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Fly Fishing in the Southeastern US
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 Post subject: Ashe County DH after flood
PostPosted: Fri Feb 22, 2013 7:31 am 
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Rainbow Trout

Joined: Wed Mar 19, 2008 2:12 pm
Posts: 113
Was curious to see Helton Creek in Ashe County after all the high water and reports of damage that I had received.

Weather on Monday couldn't have been nicer for mid-Feb. Sun and blue sky, temps in the 40s and minimal wind. Signs of high/flood water were obvious with some significant piles of debris and logs at bridges...and along the road in some areas....also several downed trees..in a couple of good fishing spots. You could also see where the water had come over the road in several areas but it has already been graded in those spots and doesn't look bad. The downed trees and debris/log jams at bridges and other popular stocking and fishing spots will make for some interesting obstacles to fishing and casting...if they are not cleared soon...(and increased sales in leader, tippet, flies and split shot...).

Water level was excellent and pretty clear...and there has been some scouring of areas that had silted in...creating...or re-creating some nice deep runs and holes. Some old, standard landmarks like logs and stumps had been relocated by flood waters. It was snowing this Tues morning so melt should help to keep the level up...along with rain in the forecast for this week.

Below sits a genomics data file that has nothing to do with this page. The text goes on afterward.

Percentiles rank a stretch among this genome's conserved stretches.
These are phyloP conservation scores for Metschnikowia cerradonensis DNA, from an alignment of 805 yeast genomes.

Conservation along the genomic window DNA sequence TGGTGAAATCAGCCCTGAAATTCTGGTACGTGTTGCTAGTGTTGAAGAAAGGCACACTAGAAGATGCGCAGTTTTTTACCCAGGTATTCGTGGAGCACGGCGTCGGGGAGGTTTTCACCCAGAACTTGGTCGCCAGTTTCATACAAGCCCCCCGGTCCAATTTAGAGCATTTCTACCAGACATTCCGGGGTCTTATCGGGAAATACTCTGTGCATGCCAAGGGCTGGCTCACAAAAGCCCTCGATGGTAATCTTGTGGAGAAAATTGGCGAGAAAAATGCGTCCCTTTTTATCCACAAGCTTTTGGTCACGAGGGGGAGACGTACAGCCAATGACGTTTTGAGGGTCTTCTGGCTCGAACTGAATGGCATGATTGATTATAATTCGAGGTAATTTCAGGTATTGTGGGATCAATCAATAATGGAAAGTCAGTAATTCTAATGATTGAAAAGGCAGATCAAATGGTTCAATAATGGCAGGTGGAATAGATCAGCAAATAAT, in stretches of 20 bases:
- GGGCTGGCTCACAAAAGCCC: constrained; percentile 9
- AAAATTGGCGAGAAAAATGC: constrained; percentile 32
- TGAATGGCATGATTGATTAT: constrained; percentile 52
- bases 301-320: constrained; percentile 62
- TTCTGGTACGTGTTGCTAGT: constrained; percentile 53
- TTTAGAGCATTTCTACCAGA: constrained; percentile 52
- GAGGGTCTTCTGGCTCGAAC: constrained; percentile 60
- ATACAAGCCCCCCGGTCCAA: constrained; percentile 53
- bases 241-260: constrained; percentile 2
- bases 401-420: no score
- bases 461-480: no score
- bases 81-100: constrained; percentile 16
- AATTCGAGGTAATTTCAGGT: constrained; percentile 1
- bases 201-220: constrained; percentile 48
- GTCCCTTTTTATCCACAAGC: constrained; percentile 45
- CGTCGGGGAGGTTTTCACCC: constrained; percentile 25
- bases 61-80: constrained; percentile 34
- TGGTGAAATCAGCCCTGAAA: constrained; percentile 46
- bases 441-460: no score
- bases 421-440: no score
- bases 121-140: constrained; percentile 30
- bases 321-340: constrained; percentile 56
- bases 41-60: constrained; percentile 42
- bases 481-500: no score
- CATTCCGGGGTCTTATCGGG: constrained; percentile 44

Got on the water around noon and stayed until about 3:30. Fishing was actually pretty good (despite the flood waters, poachers, natural predation etc.) and I found fish in both fast water and hugging the bottom in some deep pools. A few brooks and rainbows...but the large majority by far were brown trout. Hot fly was the old faithful black wooly bugger...casting downstream and across and working the fly on the swing would entice those aggressive browns. Yarn eggs and standard nymphs also accounted for a few fish...when bounced and rolled along the bottom in deep runs and pools and allowed to begin a swing toward the surface. Faster and deeper water called for plenty of split shot in several situations. So..still plenty of fish to be found (when they are willing to cooperate...) and standard fly selection still produces. And, on top of that, "new" fish will be stocked in about a week...mountain weather permitting. Looking good for March trout fishing in the mountains.

_________________
Richard
carolinamountainsports.com


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